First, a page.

A Contrario: Aquinas and Faith-Orientation

I mean here to treat briefly, if haphazardly, of some gleanings from Aquinas’ considerations of faith; especially faith as propositional.  John Bishop, via the Stanford Encyclopedia (http://plato.stanford.edu/entries/faith/), informs that interpreting the famous Dominican is difficult as ‘faith’ is primarily used to describe a mental state (I agree with…) while St. Thomas uses the term to mean the way a believer is related to God.  Taken in this sense, belief is not primarily propositional.  Perhaps, as Bishop suggests, belief in does not perfectly align with belief that

This is not to suggest that Aquinas is unconcerned with propositional aspect of faith.  Rather, there is room to consider the will and ration in a Thomistic model.  He then describes faith, in the Second Article, Part II from Summa, as ‘a mean between science and opinion’, both of which concern propositions, but the act of believing them concerns less their propositional value than their origination in God and their leading towards Him (as Terence Penulham via Bishop).  Faith is then based not primarily on content, but rather on divine testimony (akin in my mind to the role of prophecy for Ghazali – perhaps worth scaring up as Aquinas ought at least to have been familiar with an Avicennan model of prophecy).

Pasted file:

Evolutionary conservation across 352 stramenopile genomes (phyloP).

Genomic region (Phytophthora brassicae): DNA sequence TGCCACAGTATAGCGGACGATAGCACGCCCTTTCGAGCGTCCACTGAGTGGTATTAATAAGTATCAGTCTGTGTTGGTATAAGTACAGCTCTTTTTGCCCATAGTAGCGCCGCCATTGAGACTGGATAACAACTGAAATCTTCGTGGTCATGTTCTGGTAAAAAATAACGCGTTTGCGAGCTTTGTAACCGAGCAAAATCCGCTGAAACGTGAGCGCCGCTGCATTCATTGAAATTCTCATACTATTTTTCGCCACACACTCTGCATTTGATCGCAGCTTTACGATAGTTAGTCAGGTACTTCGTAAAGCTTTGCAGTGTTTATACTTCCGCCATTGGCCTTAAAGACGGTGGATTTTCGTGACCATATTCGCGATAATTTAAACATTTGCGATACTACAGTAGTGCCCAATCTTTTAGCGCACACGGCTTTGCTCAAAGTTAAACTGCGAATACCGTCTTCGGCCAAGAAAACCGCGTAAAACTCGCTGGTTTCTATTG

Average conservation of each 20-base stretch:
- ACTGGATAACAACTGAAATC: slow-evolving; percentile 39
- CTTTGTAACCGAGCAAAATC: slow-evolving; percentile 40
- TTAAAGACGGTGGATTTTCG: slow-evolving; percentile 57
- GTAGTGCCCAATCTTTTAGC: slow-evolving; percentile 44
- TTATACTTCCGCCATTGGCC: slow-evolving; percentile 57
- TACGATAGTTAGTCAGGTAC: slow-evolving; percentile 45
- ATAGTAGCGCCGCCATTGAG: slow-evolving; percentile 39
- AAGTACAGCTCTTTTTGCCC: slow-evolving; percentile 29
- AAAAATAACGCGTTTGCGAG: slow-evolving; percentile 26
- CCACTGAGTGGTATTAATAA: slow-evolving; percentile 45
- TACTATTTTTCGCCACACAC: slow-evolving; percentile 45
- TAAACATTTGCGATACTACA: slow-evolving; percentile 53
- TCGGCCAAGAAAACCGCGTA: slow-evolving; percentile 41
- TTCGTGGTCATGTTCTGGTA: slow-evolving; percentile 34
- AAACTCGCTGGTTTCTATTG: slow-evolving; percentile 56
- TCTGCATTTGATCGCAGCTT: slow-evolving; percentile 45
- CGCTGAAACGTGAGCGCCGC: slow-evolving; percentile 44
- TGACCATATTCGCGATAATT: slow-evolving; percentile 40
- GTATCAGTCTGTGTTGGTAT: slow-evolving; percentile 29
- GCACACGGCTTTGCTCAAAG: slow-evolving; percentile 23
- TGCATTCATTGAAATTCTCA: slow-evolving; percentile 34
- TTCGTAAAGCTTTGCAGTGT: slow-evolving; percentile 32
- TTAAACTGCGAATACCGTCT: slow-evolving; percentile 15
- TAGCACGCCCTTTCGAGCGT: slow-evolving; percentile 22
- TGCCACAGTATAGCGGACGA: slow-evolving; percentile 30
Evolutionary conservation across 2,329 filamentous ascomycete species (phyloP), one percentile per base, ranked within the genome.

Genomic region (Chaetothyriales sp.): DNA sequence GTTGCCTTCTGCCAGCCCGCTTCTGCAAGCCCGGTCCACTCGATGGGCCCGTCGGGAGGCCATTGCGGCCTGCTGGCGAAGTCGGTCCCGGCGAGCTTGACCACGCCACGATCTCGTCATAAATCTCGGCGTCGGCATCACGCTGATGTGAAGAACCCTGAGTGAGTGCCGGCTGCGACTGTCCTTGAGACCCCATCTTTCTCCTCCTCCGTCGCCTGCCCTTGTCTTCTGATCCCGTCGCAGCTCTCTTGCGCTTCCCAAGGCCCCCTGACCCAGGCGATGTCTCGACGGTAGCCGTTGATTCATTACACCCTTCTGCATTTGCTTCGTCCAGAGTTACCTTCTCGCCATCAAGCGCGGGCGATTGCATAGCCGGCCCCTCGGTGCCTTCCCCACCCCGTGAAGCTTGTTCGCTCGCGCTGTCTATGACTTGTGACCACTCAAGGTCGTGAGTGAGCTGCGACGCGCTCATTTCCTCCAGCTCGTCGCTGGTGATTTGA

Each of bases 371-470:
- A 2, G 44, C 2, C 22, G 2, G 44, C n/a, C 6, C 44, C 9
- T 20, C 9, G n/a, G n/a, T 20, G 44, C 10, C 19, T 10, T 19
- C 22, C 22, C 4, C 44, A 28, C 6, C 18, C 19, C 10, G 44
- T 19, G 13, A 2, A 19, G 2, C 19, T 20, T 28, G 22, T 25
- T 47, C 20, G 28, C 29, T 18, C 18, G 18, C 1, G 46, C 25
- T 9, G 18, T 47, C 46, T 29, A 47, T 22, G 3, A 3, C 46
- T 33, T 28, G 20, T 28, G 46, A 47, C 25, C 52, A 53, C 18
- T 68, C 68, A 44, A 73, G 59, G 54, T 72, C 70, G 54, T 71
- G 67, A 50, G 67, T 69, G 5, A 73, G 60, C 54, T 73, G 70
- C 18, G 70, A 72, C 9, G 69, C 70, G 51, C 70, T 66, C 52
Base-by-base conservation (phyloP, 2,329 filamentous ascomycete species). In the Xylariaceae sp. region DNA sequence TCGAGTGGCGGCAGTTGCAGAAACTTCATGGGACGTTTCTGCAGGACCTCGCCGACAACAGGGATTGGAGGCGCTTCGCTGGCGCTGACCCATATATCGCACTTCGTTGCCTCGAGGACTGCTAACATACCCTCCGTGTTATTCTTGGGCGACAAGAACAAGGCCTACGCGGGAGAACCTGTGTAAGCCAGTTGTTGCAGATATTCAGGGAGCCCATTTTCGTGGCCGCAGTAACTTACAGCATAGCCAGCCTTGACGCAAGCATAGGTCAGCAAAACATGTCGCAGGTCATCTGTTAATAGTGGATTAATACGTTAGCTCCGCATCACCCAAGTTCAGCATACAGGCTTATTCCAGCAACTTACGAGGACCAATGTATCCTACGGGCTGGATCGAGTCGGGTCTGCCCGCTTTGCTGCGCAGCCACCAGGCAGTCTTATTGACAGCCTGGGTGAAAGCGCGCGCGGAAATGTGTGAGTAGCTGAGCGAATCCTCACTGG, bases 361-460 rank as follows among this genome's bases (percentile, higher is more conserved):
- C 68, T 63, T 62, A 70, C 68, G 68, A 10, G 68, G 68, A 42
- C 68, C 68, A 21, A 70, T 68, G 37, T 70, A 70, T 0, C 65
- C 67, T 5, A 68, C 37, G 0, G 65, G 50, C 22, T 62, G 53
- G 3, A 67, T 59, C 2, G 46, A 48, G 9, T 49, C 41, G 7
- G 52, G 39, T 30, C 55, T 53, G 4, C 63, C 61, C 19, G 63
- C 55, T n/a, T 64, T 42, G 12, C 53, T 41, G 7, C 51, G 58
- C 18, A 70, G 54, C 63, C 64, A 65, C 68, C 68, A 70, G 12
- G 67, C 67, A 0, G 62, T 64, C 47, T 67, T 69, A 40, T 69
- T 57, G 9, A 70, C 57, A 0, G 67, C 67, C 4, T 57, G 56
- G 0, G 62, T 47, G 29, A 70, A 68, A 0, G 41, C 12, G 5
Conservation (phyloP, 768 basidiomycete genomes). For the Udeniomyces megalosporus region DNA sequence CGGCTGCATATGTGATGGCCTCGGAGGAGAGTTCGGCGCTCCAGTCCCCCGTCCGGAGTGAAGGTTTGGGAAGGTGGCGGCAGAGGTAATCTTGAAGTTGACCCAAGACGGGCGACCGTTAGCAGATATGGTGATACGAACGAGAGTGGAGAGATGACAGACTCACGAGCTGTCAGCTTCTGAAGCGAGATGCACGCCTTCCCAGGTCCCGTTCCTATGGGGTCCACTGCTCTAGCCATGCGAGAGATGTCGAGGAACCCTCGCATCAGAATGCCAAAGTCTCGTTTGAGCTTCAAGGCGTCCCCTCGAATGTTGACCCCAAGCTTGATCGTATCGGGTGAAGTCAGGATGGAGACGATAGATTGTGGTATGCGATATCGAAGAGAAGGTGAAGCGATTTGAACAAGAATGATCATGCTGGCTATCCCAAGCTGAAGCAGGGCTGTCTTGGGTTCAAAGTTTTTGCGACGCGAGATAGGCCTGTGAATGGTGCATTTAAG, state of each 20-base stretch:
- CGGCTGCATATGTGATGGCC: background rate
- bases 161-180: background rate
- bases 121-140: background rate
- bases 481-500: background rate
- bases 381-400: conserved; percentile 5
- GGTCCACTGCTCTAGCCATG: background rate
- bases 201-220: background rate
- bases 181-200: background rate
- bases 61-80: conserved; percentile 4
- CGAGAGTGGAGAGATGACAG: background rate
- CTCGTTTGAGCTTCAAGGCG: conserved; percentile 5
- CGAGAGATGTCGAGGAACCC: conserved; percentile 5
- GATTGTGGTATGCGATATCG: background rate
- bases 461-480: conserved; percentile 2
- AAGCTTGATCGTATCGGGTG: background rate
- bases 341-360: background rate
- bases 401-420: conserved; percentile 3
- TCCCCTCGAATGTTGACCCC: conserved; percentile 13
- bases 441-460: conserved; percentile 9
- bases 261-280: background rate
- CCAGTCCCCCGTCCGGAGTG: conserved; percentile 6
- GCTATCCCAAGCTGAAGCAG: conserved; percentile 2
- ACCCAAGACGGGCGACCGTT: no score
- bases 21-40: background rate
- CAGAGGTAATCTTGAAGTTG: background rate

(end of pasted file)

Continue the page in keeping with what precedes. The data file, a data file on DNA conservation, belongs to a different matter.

Further, as noted in Objection 2, faith is explained by way of symbol.  This is exceptionally strange if the content of the faith-object is purely propositional but unsurprising when we note that the action of the believer ends in a thing, not a proposition.  I.e. I think, my faith act is incomplete if it stops at agreement; Christ called followers to actively align their footsteps (and far more) with His.  Faith is not purely rational; and neither is truth.  Aye, it is propositionally understood, but it is also understood symbolically – both by analogy and combining of similar thoughts.  There is space for metaphor so long as our object is right action.  “For as in science we do not form propositions, except in order to have knowledge about things through their means, except in order to have knowledge about things through their means, so is it in faith. (Reply Obj. 2)”

So then, faith can be understood propositionally — but not solely.  The primary expression of faith is submitting the will.  Which then is better, faith as typically understood or faithfulness?  One certainly costs more of the seeker — perhaps everything.


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